On my self-guided tour children were playing on the freshly rolled sod, and workers were inflating kid-friendly bounce houses. While peeking inside the new Back Yard Teller stand I ran into John “Red” Fazekas. He is also a “lifer” at the Meadowlands, starting as a labor foreman in 1977 under John Chevalier. Now he is the Supervisor of Properties and knows every inch of the front side and the backstretch like the back of his hand. During the Garden State Sales era, Red could always be counted on to come through in a pinch. Bitten by the racehorse bug, he even owned and trained a few horses along the way.
One of the hardest working people around that facility is Rachel Ryan, Director of Marketing. She and the incredibly talented graphic artist Kathie Estes were handing out M1 T-shirts that read “Keep Calm and Derby On.” I have witnessed Rachel do everything from shoot T-shirts from a cannon to carry 6 foot tables over her shoulder. She always smiles and forges ahead. Team Gural is indeed fortunate to have Rachel’s enthusiasm and dedication at their facility.
During my tour I also ran into Administrative Assistant Jenn Bongiorno. I told her that I was going to Freehold next, and she said one word, “Sumatra.” I should listen to her more often!
By this time Ken Weingartner was finished uploading all of his shots from the day, so we headed over to Tick Tock, the relatively famous NJ diner on Route 3 in Clifton. After we ordered the waitress noticed pictures of horses on my iPhone and on my shirt.
The waitress inquired, “Is the Derby over at the Meadowlands today?”
Doing my very best to maintain my composure I explained that the Derby was being held at Churchill Downs in Louisville, Kentucky but the Meadowlands was having a public Derby Day party—hence all the traffic. There was also a Bar Mitzvah at MetLife Stadium, but that’s another story.
“Oh, right, KENTUCKY Derby” she said. She was very pleasant and took good care of Ken and I after that. We broke bread and shared a few laughs, and discussed the best alternate route to Freehold. With all the NJ Turnpike construction around exit 8A, I was advised to exit early and take the back road down to Route 33.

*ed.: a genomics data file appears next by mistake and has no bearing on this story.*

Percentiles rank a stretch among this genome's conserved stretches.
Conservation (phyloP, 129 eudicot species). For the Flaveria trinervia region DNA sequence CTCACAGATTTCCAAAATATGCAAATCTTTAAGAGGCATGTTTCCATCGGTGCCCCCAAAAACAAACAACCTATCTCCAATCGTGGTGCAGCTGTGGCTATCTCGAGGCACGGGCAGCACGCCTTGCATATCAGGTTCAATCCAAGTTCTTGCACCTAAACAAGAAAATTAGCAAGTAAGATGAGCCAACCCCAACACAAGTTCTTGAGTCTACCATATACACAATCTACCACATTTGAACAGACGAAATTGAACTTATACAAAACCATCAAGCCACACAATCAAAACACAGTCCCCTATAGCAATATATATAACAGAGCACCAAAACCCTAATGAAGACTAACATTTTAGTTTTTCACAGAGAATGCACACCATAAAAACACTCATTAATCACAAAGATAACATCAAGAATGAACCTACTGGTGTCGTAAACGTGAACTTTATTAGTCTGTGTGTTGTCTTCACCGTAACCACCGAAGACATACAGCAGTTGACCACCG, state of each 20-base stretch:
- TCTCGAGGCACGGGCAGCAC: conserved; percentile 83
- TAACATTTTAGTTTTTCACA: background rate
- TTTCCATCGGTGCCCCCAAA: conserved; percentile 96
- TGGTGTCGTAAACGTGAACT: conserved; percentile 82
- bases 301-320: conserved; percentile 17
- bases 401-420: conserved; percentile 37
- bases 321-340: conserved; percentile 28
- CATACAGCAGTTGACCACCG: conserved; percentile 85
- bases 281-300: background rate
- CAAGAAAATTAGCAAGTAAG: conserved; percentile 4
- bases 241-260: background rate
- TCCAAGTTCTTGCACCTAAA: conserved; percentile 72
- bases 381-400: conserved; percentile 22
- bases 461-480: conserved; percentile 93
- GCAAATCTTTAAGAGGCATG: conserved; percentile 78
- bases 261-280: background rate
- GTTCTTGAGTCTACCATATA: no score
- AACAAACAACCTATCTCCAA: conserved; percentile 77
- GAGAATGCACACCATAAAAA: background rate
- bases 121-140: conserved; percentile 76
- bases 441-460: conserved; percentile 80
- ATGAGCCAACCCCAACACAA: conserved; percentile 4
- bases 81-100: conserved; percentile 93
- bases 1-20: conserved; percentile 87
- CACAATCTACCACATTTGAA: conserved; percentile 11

Just as were about to leave the Tick Tock, a middle-aged couple approached our table and stated, “We could not help but overhearing, but what is happening with the Derby today?”
Ken and I did our best to be good ambassadors of horse racing and gave them as much information as they could handle. I guess anyone affiliated with horse racing is a celebrity on Derby Day! If nothing else, a good source of insight.
Out and Southbound, Mr. Weingartner was correct--traffic was backed up at exit 8A. But tie-ups are not uncommon on the NJ Turnpike, just ask anyone who ships from Showplace or Gaitway! When I finally arrived at Freehold, the parking lot and the grandstand were jammed packed.
The Dexter Cup at the Afternoon Delight is the first stop on the road to the $1.2 million Hambletonian. The event drew several representatives of the Hambletonian Society, as well as Rob Key, who was rooting for his dad’s horse Sarcastic Man. Members of the Takter family were also on the partly sunny but breezy apron.
Brian Sears driving Sumatra from the rail was the prohibitive betting favorite at 30 cents on the dollar. Not one to disappoint, the White Knight led gate to wire for an elated Tom Fanning, the Hambo hopeful’s trainer. The early-season powerhouse Ray Schnittker stable picked up the 2, 3 & 4 spots, with elim. winner Sarcastic Man (post 8) grabbing the final check.